One of the largest and richest of the WCFTR’s collections relating to live television are the papers of producer and director Fred Coe, unquestionably one of the most important figures in 1950s American television.
Fred Coe (1914–1979) was born in Mississippi and raised in Nashville, Tennessee. After two years at the Yale School of Drama and a stint in the Air Force during World War II, he started as a production manager at NBC in 1945. He advanced quickly, becoming in 1948 the producer of one of the longest-running and most prestigious anthology series, Philco-Goodyear Television Playhouse (a single weekly show that alternated sponsors).
Coe’s success and critical prestige with Philco-Goodyear afforded him the opportunity to move on to more expensive and ambitious anthology series, such as Playwrights ’56 and Producer’s Showcase.
Initially directing many shows himself, Coe eventually turned over this role to a series of young directors. Although the earliest episodes often featured crude sets and rudimentary camera work and “live” editing, under Coe’s guidance Philco-Goodyear, and ultimately the other shows he produced, developed a style of graceful, often complex staging captured by a quietly virtuosic moving camera. Under his mentorship, directors like Arthur Penn and Delbert Mann became masterful “actors’ directors,” preparing them for future successes in film. Coe likewise hired and worked closely with writers such as Robert Alan Aurthur, J.P. Miller, Sumner Locke Elliott, Tad Mosel, Stewart Stern, Walter Bernstein, Joseph Liss, and Paddy Chayevsky.
Coe’s tastes are partly responsible for the artistic prestige of the anthology drama. He was among the first producers to seek out original teleplays, rather than adapting properties in the public domain. His shows became known for tackling social issues, and letters in the Coe papers show that he often hit upon a powerful topic (mental illness, alcoholism, aging) and then solicited a script from one of his favored writers. Many of the original works produced by Coe later became well-regarded stage plays and films: Marty, The Miracle Worker, Requiem for a Heavyweight, Edge of the City, The Left-Handed Gun, and Judgment at Nuremburg, among others. Coe also produced adaptations of challenging works of modern literature: William Faulkner’s “Old Man,” James Agee’s A Death in the Family.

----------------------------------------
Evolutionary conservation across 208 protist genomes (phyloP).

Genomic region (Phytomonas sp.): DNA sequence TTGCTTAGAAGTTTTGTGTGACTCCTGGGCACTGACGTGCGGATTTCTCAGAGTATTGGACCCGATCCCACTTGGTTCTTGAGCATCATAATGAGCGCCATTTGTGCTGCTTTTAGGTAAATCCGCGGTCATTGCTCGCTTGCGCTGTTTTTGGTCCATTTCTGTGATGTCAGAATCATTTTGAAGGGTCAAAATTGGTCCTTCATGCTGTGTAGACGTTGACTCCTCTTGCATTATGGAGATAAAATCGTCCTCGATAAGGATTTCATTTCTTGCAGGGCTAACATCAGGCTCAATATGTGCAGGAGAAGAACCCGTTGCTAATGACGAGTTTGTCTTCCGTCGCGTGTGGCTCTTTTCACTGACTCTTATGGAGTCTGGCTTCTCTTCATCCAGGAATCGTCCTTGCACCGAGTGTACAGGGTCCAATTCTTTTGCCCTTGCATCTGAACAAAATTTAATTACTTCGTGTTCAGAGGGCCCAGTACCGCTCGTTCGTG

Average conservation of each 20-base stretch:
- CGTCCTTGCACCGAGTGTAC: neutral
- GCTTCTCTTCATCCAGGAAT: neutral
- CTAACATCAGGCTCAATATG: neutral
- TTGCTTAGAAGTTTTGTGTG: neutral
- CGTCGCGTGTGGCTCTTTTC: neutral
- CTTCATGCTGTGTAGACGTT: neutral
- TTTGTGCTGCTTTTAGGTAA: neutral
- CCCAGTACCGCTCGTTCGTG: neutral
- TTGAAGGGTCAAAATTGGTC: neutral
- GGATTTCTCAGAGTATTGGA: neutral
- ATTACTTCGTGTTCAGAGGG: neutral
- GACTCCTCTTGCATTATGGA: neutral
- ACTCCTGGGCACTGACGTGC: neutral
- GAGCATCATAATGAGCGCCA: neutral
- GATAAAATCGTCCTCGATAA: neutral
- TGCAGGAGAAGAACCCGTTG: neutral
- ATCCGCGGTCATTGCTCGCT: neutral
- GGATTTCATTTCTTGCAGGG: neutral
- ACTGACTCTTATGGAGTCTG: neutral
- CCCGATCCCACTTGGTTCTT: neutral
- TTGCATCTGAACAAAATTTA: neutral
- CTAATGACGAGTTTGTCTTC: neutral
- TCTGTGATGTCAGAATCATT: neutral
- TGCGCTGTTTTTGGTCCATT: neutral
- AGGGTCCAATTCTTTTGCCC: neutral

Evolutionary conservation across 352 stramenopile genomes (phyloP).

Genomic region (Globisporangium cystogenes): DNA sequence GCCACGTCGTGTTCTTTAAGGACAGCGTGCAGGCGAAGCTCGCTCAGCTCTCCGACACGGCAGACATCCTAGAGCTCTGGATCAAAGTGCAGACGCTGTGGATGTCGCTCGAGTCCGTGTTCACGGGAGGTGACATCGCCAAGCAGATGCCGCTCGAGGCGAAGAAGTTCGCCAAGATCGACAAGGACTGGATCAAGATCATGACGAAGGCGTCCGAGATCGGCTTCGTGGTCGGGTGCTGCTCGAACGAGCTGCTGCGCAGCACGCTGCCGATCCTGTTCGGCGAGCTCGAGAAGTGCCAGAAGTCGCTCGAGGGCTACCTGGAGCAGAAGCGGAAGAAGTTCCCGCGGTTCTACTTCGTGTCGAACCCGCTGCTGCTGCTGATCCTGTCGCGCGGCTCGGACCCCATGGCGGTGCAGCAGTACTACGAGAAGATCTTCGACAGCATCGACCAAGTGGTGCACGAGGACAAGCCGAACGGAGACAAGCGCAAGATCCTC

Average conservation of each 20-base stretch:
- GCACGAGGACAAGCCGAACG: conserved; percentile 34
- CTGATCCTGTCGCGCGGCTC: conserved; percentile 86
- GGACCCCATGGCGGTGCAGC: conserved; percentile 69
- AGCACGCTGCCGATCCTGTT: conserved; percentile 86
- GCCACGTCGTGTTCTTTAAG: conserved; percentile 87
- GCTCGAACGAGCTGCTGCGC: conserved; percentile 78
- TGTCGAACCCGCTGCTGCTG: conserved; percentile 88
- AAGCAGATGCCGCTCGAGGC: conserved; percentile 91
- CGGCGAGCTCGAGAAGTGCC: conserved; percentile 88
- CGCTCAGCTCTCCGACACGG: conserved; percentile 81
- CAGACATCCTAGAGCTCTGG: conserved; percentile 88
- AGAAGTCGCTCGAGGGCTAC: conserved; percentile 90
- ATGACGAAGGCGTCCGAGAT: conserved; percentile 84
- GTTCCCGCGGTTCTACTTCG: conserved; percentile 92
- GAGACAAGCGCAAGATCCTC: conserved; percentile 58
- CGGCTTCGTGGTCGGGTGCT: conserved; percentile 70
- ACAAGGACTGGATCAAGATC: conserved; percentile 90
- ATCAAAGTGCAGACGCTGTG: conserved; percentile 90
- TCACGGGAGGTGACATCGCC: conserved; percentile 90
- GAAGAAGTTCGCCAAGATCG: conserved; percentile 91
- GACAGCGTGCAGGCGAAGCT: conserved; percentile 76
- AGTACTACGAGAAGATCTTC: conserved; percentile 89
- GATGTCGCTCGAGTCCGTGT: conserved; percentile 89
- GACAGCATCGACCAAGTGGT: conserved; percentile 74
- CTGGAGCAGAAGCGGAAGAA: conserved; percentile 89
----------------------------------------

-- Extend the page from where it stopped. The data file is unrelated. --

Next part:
Internal network memos, private correspondence, and other documents in the WCFTR’s Fred Coe papers provide evidence of his struggles with the corporate sponsors of his anthology series. While network executives were generally supportive of Coe’s desire to address social problems, sponsors often complained of being associated with “depressing” shows. R.J. Reynolds, makers of Camel Cigarettes, nixed one project that took place largely in a sanatorium for victims of tuberculosis. Sponsors also gave Coe headaches by dragging their feet on approving scripts—a terrible frustration in a medium where producers were responsible for airing a new “play” once every week or two.
After live television drama largely disappeared in the early 1960s, Coe moved into producing and directing for the theater and the big screen, often collaborating with his old television comrades. For instance, in 1962 he directed Herb Gardner’s play A Thousand Clowns on Broadway and three years later directed and produced a film adaptation starring Jason Robards and Barbara Harris. He continued to produce “specials” for the television networks into the 1970s, even occasionally producing self-conscious revivals of live television drama. The Fred Coe papers include numerous documents pertaining to these later phases of his career.